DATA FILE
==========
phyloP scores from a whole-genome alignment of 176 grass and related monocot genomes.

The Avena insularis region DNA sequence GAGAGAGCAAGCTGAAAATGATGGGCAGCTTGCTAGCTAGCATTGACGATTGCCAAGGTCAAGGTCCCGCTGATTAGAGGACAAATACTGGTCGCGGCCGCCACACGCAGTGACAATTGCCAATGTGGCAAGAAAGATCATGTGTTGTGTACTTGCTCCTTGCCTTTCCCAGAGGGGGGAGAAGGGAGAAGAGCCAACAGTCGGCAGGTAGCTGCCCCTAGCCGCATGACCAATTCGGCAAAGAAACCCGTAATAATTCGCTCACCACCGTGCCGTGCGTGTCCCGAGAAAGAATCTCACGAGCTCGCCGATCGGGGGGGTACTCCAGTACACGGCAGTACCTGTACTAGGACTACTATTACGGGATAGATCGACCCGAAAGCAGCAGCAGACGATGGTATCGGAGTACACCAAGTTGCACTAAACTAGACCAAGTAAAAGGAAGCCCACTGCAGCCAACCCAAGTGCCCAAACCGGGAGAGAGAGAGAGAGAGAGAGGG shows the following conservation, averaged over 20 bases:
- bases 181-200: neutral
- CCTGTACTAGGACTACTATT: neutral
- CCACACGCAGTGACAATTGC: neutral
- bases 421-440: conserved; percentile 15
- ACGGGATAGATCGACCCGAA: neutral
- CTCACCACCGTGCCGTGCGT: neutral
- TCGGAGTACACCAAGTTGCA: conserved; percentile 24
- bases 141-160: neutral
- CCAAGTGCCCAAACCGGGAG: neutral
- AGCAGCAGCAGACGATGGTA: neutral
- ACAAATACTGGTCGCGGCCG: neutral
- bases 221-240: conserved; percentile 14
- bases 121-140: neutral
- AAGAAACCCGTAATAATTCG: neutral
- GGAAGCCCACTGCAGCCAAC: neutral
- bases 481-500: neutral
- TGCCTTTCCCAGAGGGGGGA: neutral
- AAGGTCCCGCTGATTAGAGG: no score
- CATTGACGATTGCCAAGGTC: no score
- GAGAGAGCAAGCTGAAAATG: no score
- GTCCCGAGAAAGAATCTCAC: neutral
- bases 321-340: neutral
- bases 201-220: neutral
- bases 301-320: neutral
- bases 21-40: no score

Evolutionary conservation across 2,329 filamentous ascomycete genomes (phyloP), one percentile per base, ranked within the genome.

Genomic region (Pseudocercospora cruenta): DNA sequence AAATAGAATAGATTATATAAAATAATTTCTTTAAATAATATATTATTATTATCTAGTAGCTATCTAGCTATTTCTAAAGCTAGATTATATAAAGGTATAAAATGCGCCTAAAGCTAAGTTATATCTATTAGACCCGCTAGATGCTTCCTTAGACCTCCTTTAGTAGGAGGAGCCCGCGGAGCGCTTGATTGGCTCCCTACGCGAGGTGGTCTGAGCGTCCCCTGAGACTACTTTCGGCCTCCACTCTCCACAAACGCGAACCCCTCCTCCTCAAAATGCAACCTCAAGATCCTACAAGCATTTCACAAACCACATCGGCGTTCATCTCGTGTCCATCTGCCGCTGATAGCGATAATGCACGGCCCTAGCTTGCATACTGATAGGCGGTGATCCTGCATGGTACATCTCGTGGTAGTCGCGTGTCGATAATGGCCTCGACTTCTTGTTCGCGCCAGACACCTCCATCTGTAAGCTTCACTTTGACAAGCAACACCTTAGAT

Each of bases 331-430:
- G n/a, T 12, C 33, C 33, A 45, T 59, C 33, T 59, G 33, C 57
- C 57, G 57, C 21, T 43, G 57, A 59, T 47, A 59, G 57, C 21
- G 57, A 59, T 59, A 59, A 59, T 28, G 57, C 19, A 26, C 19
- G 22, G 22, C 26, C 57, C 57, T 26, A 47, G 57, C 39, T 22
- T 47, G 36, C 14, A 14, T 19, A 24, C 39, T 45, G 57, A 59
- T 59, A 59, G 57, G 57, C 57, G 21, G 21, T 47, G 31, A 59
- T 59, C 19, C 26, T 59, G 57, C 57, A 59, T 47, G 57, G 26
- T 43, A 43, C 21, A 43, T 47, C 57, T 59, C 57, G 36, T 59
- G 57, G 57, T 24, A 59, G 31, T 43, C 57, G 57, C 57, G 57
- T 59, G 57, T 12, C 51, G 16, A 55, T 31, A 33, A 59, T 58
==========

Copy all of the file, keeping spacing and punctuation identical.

phyloP scores from a whole-genome alignment of 176 grass and related monocot genomes.

The Avena insularis region DNA sequence GAGAGAGCAAGCTGAAAATGATGGGCAGCTTGCTAGCTAGCATTGACGATTGCCAAGGTCAAGGTCCCGCTGATTAGAGGACAAATACTGGTCGCGGCCGCCACACGCAGTGACAATTGCCAATGTGGCAAGAAAGATCATGTGTTGTGTACTTGCTCCTTGCCTTTCCCAGAGGGGGGAGAAGGGAGAAGAGCCAACAGTCGGCAGGTAGCTGCCCCTAGCCGCATGACCAATTCGGCAAAGAAACCCGTAATAATTCGCTCACCACCGTGCCGTGCGTGTCCCGAGAAAGAATCTCACGAGCTCGCCGATCGGGGGGGTACTCCAGTACACGGCAGTACCTGTACTAGGACTACTATTACGGGATAGATCGACCCGAAAGCAGCAGCAGACGATGGTATCGGAGTACACCAAGTTGCACTAAACTAGACCAAGTAAAAGGAAGCCCACTGCAGCCAACCCAAGTGCCCAAACCGGGAGAGAGAGAGAGAGAGAGAGGG shows the following conservation, averaged over 20 bases:
- bases 181-200: neutral
- CCTGTACTAGGACTACTATT: neutral
- CCACACGCAGTGACAATTGC: neutral
- bases 421-440: conserved; percentile 15
- ACGGGATAGATCGACCCGAA: neutral
- CTCACCACCGTGCCGTGCGT: neutral
- TCGGAGTACACCAAGTTGCA: conserved; percentile 24
- bases 141-160: neutral
- CCAAGTGCCCAAACCGGGAG: neutral
- AGCAGCAGCAGACGATGGTA: neutral
- ACAAATACTGGTCGCGGCCG: neutral
- bases 221-240: conserved; percentile 14
- bases 121-140: neutral
- AAGAAACCCGTAATAATTCG: neutral
- GGAAGCCCACTGCAGCCAAC: neutral
- bases 481-500: neutral
- TGCCTTTCCCAGAGGGGGGA: neutral
- AAGGTCCCGCTGATTAGAGG: no score
- CATTGACGATTGCCAAGGTC: no score
- GAGAGAGCAAGCTGAAAATG: no score
- GTCCCGAGAAAGAATCTCAC: neutral
- bases 321-340: neutral
- bases 201-220: neutral
- bases 301-320: neutral
- bases 21-40: no score

Evolutionary conservation across 2,329 filamentous ascomycete genomes (phyloP), one percentile per base, ranked within the genome.

Genomic region (Pseudocercospora cruenta): DNA sequence AAATAGAATAGATTATATAAAATAATTTCTTTAAATAATATATTATTATTATCTAGTAGCTATCTAGCTATTTCTAAAGCTAGATTATATAAAGGTATAAAATGCGCCTAAAGCTAAGTTATATCTATTAGACCCGCTAGATGCTTCCTTAGACCTCCTTTAGTAGGAGGAGCCCGCGGAGCGCTTGATTGGCTCCCTACGCGAGGTGGTCTGAGCGTCCCCTGAGACTACTTTCGGCCTCCACTCTCCACAAACGCGAACCCCTCCTCCTCAAAATGCAACCTCAAGATCCTACAAGCATTTCACAAACCACATCGGCGTTCATCTCGTGTCCATCTGCCGCTGATAGCGATAATGCACGGCCCTAGCTTGCATACTGATAGGCGGTGATCCTGCATGGTACATCTCGTGGTAGTCGCGTGTCGATAATGGCCTCGACTTCTTGTTCGCGCCAGACACCTCCATCTGTAAGCTTCACTTTGACAAGCAACACCTTAGAT

Each of bases 331-430:
- G n/a, T 12, C 33, C 33, A 45, T 59, C 33, T 59, G 33, C 57
- C 57, G 57, C 21, T 43, G 57, A 59, T 47, A 59, G 57, C 21
- G 57, A 59, T 59, A 59, A 59, T 28, G 57, C 19, A 26, C 19
- G 22, G 22, C 26, C 57, C 57, T 26, A 47, G 57, C 39, T 22
- T 47, G 36, C 14, A 14, T 19, A 24, C 39, T 45, G 57, A 59
- T 59, A 59, G 57, G 57, C 57, G 21, G 21, T 47, G 31, A 59
- T 59, C 19, C 26, T 59, G 57, C 57, A 59, T 47, G 57, G 26
- T 43, A 43, C 21, A 43, T 47, C 57, T 59, C 57, G 36, T 59
- G 57, G 57, T 24, A 59, G 31, T 43, C 57, G 57, C 57, G 57
- T 59, G 57, T 12, C 51, G 16, A 55, T 31, A 33, A 59, T 58